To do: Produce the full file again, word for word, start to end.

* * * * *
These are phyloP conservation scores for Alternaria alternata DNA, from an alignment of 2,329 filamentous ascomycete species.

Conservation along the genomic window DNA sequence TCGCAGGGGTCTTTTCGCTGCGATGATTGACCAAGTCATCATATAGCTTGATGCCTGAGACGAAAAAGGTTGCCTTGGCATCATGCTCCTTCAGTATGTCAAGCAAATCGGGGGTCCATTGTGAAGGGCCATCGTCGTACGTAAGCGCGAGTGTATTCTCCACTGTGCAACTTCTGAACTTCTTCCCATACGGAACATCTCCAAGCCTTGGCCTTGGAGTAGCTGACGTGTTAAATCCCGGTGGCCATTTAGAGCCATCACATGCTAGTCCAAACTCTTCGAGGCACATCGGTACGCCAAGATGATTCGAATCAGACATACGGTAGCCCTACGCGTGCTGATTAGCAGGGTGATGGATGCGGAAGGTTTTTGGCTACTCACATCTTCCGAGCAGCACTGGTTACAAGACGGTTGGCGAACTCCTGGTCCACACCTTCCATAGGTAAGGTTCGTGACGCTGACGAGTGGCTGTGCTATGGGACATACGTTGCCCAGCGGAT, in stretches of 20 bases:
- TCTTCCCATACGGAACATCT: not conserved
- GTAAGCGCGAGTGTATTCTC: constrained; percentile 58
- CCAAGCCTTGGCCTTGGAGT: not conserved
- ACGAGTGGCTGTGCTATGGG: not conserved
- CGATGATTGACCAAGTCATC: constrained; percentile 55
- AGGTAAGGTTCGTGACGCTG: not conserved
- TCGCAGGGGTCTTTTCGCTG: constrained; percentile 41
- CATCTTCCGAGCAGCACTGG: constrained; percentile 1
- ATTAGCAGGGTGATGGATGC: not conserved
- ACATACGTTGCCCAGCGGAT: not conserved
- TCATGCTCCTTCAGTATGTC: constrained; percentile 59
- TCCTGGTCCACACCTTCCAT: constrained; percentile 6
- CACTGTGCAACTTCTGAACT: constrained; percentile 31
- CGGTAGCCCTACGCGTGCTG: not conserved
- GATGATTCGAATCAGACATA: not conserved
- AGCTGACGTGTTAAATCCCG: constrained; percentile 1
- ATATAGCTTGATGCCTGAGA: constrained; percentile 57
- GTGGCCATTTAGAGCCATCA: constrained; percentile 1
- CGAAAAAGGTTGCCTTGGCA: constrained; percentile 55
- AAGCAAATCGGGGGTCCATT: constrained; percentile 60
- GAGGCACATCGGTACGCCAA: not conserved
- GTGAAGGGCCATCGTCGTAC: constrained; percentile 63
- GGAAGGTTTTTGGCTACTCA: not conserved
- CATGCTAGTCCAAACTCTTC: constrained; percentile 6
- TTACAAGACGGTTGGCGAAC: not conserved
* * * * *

These are phyloP conservation scores for Alternaria alternata DNA, from an alignment of 2,329 filamentous ascomycete species.

Conservation along the genomic window DNA sequence TCGCAGGGGTCTTTTCGCTGCGATGATTGACCAAGTCATCATATAGCTTGATGCCTGAGACGAAAAAGGTTGCCTTGGCATCATGCTCCTTCAGTATGTCAAGCAAATCGGGGGTCCATTGTGAAGGGCCATCGTCGTACGTAAGCGCGAGTGTATTCTCCACTGTGCAACTTCTGAACTTCTTCCCATACGGAACATCTCCAAGCCTTGGCCTTGGAGTAGCTGACGTGTTAAATCCCGGTGGCCATTTAGAGCCATCACATGCTAGTCCAAACTCTTCGAGGCACATCGGTACGCCAAGATGATTCGAATCAGACATACGGTAGCCCTACGCGTGCTGATTAGCAGGGTGATGGATGCGGAAGGTTTTTGGCTACTCACATCTTCCGAGCAGCACTGGTTACAAGACGGTTGGCGAACTCCTGGTCCACACCTTCCATAGGTAAGGTTCGTGACGCTGACGAGTGGCTGTGCTATGGGACATACGTTGCCCAGCGGAT, in stretches of 20 bases:
- TCTTCCCATACGGAACATCT: not conserved
- GTAAGCGCGAGTGTATTCTC: constrained; percentile 58
- CCAAGCCTTGGCCTTGGAGT: not conserved
- ACGAGTGGCTGTGCTATGGG: not conserved
- CGATGATTGACCAAGTCATC: constrained; percentile 55
- AGGTAAGGTTCGTGACGCTG: not conserved
- TCGCAGGGGTCTTTTCGCTG: constrained; percentile 41
- CATCTTCCGAGCAGCACTGG: constrained; percentile 1
- ATTAGCAGGGTGATGGATGC: not conserved
- ACATACGTTGCCCAGCGGAT: not conserved
- TCATGCTCCTTCAGTATGTC: constrained; percentile 59
- TCCTGGTCCACACCTTCCAT: constrained; percentile 6
- CACTGTGCAACTTCTGAACT: constrained; percentile 31
- CGGTAGCCCTACGCGTGCTG: not conserved
- GATGATTCGAATCAGACATA: not conserved
- AGCTGACGTGTTAAATCCCG: constrained; percentile 1
- ATATAGCTTGATGCCTGAGA: constrained; percentile 57
- GTGGCCATTTAGAGCCATCA: constrained; percentile 1
- CGAAAAAGGTTGCCTTGGCA: constrained; percentile 55
- AAGCAAATCGGGGGTCCATT: constrained; percentile 60
- GAGGCACATCGGTACGCCAA: not conserved
- GTGAAGGGCCATCGTCGTAC: constrained; percentile 63
- GGAAGGTTTTTGGCTACTCA: not conserved
- CATGCTAGTCCAAACTCTTC: constrained; percentile 6
- TTACAAGACGGTTGGCGAAC: not conserved